Honey bees's foraging preferences can provide valuable information for governments about how to better manage rural landscapes, according to new research.
In the past two decades, the European Union has spent 41 billion euros (£33.4 billion) on agri-environment schemes (AES), which aim to improve the rural landscape by bringing in changes such as the creation of areas for wildlife around crop fields.
There are different levels of AES, although few studies exist evaluating how wildlife responds to the schemes, researchers at the University of Sussex have said.
But a study published today in the journal Current Biology has revealed that a honey bee's waggle dance, in which it waggles its abdomen while moving in a figure of eight pattern to tell its nest mates where to find good sources of pollen and nectar, identifies the better areas as being in rural lands under a higher level AES rather than any other land type, including urban areas and rural lands not under AES.
Researchers at Sussex's Laboratory of Apiculture and Social Insects (Lasi) spent two years filming waggle dances made by worker honey bees living in glass-fronted observation hives.
They then decoded the dances to discover where bees were gathering their food.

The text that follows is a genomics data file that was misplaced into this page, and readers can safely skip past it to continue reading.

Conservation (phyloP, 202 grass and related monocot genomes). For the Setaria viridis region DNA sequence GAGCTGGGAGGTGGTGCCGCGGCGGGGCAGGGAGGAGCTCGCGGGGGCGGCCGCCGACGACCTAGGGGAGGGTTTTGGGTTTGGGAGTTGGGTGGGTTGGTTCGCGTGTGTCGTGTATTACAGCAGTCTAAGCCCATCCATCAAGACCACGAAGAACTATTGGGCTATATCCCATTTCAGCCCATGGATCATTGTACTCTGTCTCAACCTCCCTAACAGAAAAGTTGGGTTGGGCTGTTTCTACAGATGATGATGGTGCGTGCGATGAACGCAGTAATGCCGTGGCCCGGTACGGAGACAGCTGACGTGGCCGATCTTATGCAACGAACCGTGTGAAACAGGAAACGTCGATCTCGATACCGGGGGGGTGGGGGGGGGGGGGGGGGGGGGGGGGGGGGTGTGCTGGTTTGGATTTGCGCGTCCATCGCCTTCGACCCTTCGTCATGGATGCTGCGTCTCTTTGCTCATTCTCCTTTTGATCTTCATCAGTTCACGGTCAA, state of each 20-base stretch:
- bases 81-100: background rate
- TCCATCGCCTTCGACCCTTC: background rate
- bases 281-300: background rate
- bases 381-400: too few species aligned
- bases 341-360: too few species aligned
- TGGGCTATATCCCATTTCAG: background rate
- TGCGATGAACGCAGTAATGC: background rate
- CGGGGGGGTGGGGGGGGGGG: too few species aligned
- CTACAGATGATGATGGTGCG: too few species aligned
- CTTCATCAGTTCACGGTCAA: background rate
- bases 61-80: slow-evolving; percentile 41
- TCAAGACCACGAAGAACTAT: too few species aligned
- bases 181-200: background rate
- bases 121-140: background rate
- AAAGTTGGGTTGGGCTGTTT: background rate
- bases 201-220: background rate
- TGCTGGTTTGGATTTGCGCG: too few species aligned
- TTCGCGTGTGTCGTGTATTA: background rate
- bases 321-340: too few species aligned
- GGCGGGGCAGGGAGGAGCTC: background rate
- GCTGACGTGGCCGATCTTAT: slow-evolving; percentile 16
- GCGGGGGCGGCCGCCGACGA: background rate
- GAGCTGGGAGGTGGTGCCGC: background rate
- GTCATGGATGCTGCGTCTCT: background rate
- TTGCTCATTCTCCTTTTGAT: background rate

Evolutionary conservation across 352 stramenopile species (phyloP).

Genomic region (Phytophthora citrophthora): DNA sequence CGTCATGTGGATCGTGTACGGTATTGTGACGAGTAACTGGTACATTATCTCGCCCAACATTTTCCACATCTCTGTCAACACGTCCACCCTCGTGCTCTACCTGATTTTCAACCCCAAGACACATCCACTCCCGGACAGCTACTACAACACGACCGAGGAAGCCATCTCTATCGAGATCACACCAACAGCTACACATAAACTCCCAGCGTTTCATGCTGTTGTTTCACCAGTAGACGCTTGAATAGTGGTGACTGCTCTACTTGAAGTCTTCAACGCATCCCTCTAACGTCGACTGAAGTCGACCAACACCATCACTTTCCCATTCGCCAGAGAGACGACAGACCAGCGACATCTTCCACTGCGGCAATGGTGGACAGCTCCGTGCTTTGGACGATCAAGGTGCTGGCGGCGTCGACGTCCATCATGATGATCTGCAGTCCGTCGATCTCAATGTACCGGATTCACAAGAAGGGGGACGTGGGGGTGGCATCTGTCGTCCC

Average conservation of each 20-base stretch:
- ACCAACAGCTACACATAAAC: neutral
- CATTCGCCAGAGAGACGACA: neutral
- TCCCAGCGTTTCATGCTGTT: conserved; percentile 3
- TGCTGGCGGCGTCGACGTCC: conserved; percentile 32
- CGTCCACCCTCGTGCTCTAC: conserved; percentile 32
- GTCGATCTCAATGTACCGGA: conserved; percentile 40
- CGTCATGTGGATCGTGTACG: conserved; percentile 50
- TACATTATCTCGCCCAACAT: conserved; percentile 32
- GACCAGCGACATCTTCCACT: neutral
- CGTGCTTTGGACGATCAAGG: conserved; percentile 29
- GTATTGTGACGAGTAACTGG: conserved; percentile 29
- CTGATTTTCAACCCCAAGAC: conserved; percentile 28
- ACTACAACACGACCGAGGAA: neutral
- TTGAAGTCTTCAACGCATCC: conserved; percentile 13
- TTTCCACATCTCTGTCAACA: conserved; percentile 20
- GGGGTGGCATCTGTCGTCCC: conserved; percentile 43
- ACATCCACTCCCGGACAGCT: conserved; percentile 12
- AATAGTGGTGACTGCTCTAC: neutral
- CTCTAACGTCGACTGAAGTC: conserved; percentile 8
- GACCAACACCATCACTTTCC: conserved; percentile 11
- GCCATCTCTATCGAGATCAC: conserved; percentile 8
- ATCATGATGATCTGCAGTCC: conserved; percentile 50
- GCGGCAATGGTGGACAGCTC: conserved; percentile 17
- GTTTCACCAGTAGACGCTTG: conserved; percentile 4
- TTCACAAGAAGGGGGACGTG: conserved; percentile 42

By combining the waggle dance data with maps of land use, the researchers could make a landscape wide survey of the surrounding 94 sq km (36 sq miles) because honey bees forage at long distances from their hives.
The bees were able to access the surrounding city and countryside through tubes in the lab wall that opened to the outside.
The landscape was divided into one of seven land types - urban, rural, and five types of rural under government-funded AESs, a university spokeswoman said.
The study showed that the most plentiful areas for foraging were rural lands in higher AESs.
Lead researcher Dr Margaret Couvillon said: "Usually efforts to help wildlife takes two approaches.
"One is to set aside important areas like National Parks or National Nature Reserves.
"Another approach is to make existing areas more wildlife-friendly, like the agri-environment schemes.
"Here we have let the bees tell us which practices and what areas are good for them.
"The honey bee is acting as an 'indicator' species pointing to 'healthy landscapes'.
"The honey bee is a generalist forager, so landscapes used by honey bees are good for a wide range of pollinators.
"The waggle dance is, therefore, more than just honey-bee behaviour. It is a powerful tool for ecology and conservation, providing unique information that may help to evaluate landscapes and human efforts to sustain a more wildlife-friendly world."